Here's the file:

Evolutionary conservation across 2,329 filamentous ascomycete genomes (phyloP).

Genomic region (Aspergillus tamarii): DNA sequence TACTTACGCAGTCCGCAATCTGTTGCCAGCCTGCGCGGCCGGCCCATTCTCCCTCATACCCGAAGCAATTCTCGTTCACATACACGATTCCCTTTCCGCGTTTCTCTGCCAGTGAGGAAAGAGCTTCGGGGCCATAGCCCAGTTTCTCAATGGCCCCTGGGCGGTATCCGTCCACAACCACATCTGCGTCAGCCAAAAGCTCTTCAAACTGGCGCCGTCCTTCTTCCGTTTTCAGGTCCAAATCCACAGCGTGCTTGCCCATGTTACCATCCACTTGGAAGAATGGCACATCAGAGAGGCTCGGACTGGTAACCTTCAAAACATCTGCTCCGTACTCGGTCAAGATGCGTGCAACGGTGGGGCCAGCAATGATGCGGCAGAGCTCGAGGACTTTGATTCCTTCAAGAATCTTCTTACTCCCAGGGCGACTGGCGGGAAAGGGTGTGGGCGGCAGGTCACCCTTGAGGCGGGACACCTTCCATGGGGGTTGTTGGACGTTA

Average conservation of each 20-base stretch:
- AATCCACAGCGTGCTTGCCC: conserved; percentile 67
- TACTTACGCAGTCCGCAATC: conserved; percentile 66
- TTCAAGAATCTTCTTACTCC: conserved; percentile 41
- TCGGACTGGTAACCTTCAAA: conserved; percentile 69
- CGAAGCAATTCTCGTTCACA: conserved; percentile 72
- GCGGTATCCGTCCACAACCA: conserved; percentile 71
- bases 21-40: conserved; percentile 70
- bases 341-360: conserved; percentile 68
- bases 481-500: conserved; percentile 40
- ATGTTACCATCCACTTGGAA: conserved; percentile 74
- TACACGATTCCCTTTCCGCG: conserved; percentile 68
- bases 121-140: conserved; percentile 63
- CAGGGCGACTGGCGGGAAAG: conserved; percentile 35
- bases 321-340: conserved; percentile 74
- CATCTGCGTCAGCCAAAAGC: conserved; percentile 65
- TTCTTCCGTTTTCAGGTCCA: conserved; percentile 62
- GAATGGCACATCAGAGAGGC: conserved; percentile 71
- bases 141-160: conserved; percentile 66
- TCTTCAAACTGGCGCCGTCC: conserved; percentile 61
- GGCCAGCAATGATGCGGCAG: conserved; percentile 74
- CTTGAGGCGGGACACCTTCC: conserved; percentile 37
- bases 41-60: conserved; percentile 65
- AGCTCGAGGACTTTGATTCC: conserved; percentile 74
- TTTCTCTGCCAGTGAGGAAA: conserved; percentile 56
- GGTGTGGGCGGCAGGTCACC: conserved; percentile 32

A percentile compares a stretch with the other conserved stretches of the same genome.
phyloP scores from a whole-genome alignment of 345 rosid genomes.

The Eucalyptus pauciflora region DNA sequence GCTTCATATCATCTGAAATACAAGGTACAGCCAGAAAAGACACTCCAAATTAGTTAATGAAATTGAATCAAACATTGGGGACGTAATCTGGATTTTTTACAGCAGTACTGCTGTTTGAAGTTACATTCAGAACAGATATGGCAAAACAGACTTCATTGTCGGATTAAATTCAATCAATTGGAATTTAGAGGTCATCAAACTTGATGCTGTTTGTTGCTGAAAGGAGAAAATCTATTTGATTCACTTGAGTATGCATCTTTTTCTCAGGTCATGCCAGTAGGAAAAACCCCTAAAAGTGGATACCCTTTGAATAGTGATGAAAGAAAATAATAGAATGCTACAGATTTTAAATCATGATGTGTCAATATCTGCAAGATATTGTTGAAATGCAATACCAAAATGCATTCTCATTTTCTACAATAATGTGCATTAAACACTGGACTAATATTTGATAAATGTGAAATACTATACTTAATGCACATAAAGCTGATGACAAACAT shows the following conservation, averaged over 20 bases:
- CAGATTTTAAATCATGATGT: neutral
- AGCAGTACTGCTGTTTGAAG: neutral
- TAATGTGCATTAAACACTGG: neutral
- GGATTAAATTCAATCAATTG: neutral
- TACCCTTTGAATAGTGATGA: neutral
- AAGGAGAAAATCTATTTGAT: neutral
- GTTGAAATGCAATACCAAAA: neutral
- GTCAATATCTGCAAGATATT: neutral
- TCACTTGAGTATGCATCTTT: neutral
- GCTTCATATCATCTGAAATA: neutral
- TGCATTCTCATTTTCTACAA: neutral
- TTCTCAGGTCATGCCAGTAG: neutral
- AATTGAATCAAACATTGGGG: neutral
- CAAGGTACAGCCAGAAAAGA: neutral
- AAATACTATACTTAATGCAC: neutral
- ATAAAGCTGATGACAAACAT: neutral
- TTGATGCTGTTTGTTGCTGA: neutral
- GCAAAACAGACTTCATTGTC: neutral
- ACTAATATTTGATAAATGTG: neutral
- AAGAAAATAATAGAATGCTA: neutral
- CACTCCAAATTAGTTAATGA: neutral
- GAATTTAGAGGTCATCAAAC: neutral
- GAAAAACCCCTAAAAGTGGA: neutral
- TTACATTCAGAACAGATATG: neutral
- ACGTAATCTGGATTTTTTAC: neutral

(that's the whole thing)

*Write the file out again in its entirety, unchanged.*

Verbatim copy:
Evolutionary conservation across 2,329 filamentous ascomycete genomes (phyloP).

Genomic region (Aspergillus tamarii): DNA sequence TACTTACGCAGTCCGCAATCTGTTGCCAGCCTGCGCGGCCGGCCCATTCTCCCTCATACCCGAAGCAATTCTCGTTCACATACACGATTCCCTTTCCGCGTTTCTCTGCCAGTGAGGAAAGAGCTTCGGGGCCATAGCCCAGTTTCTCAATGGCCCCTGGGCGGTATCCGTCCACAACCACATCTGCGTCAGCCAAAAGCTCTTCAAACTGGCGCCGTCCTTCTTCCGTTTTCAGGTCCAAATCCACAGCGTGCTTGCCCATGTTACCATCCACTTGGAAGAATGGCACATCAGAGAGGCTCGGACTGGTAACCTTCAAAACATCTGCTCCGTACTCGGTCAAGATGCGTGCAACGGTGGGGCCAGCAATGATGCGGCAGAGCTCGAGGACTTTGATTCCTTCAAGAATCTTCTTACTCCCAGGGCGACTGGCGGGAAAGGGTGTGGGCGGCAGGTCACCCTTGAGGCGGGACACCTTCCATGGGGGTTGTTGGACGTTA

Average conservation of each 20-base stretch:
- AATCCACAGCGTGCTTGCCC: conserved; percentile 67
- TACTTACGCAGTCCGCAATC: conserved; percentile 66
- TTCAAGAATCTTCTTACTCC: conserved; percentile 41
- TCGGACTGGTAACCTTCAAA: conserved; percentile 69
- CGAAGCAATTCTCGTTCACA: conserved; percentile 72
- GCGGTATCCGTCCACAACCA: conserved; percentile 71
- bases 21-40: conserved; percentile 70
- bases 341-360: conserved; percentile 68
- bases 481-500: conserved; percentile 40
- ATGTTACCATCCACTTGGAA: conserved; percentile 74
- TACACGATTCCCTTTCCGCG: conserved; percentile 68
- bases 121-140: conserved; percentile 63
- CAGGGCGACTGGCGGGAAAG: conserved; percentile 35
- bases 321-340: conserved; percentile 74
- CATCTGCGTCAGCCAAAAGC: conserved; percentile 65
- TTCTTCCGTTTTCAGGTCCA: conserved; percentile 62
- GAATGGCACATCAGAGAGGC: conserved; percentile 71
- bases 141-160: conserved; percentile 66
- TCTTCAAACTGGCGCCGTCC: conserved; percentile 61
- GGCCAGCAATGATGCGGCAG: conserved; percentile 74
- CTTGAGGCGGGACACCTTCC: conserved; percentile 37
- bases 41-60: conserved; percentile 65
- AGCTCGAGGACTTTGATTCC: conserved; percentile 74
- TTTCTCTGCCAGTGAGGAAA: conserved; percentile 56
- GGTGTGGGCGGCAGGTCACC: conserved; percentile 32

A percentile compares a stretch with the other conserved stretches of the same genome.
phyloP scores from a whole-genome alignment of 345 rosid genomes.

The Eucalyptus pauciflora region DNA sequence GCTTCATATCATCTGAAATACAAGGTACAGCCAGAAAAGACACTCCAAATTAGTTAATGAAATTGAATCAAACATTGGGGACGTAATCTGGATTTTTTACAGCAGTACTGCTGTTTGAAGTTACATTCAGAACAGATATGGCAAAACAGACTTCATTGTCGGATTAAATTCAATCAATTGGAATTTAGAGGTCATCAAACTTGATGCTGTTTGTTGCTGAAAGGAGAAAATCTATTTGATTCACTTGAGTATGCATCTTTTTCTCAGGTCATGCCAGTAGGAAAAACCCCTAAAAGTGGATACCCTTTGAATAGTGATGAAAGAAAATAATAGAATGCTACAGATTTTAAATCATGATGTGTCAATATCTGCAAGATATTGTTGAAATGCAATACCAAAATGCATTCTCATTTTCTACAATAATGTGCATTAAACACTGGACTAATATTTGATAAATGTGAAATACTATACTTAATGCACATAAAGCTGATGACAAACAT shows the following conservation, averaged over 20 bases:
- CAGATTTTAAATCATGATGT: neutral
- AGCAGTACTGCTGTTTGAAG: neutral
- TAATGTGCATTAAACACTGG: neutral
- GGATTAAATTCAATCAATTG: neutral
- TACCCTTTGAATAGTGATGA: neutral
- AAGGAGAAAATCTATTTGAT: neutral
- GTTGAAATGCAATACCAAAA: neutral
- GTCAATATCTGCAAGATATT: neutral
- TCACTTGAGTATGCATCTTT: neutral
- GCTTCATATCATCTGAAATA: neutral
- TGCATTCTCATTTTCTACAA: neutral
- TTCTCAGGTCATGCCAGTAG: neutral
- AATTGAATCAAACATTGGGG: neutral
- CAAGGTACAGCCAGAAAAGA: neutral
- AAATACTATACTTAATGCAC: neutral
- ATAAAGCTGATGACAAACAT: neutral
- TTGATGCTGTTTGTTGCTGA: neutral
- GCAAAACAGACTTCATTGTC: neutral
- ACTAATATTTGATAAATGTG: neutral
- AAGAAAATAATAGAATGCTA: neutral
- CACTCCAAATTAGTTAATGA: neutral
- GAATTTAGAGGTCATCAAAC: neutral
- GAAAAACCCCTAAAAGTGGA: neutral
- TTACATTCAGAACAGATATG: neutral
- ACGTAATCTGGATTTTTTAC: neutral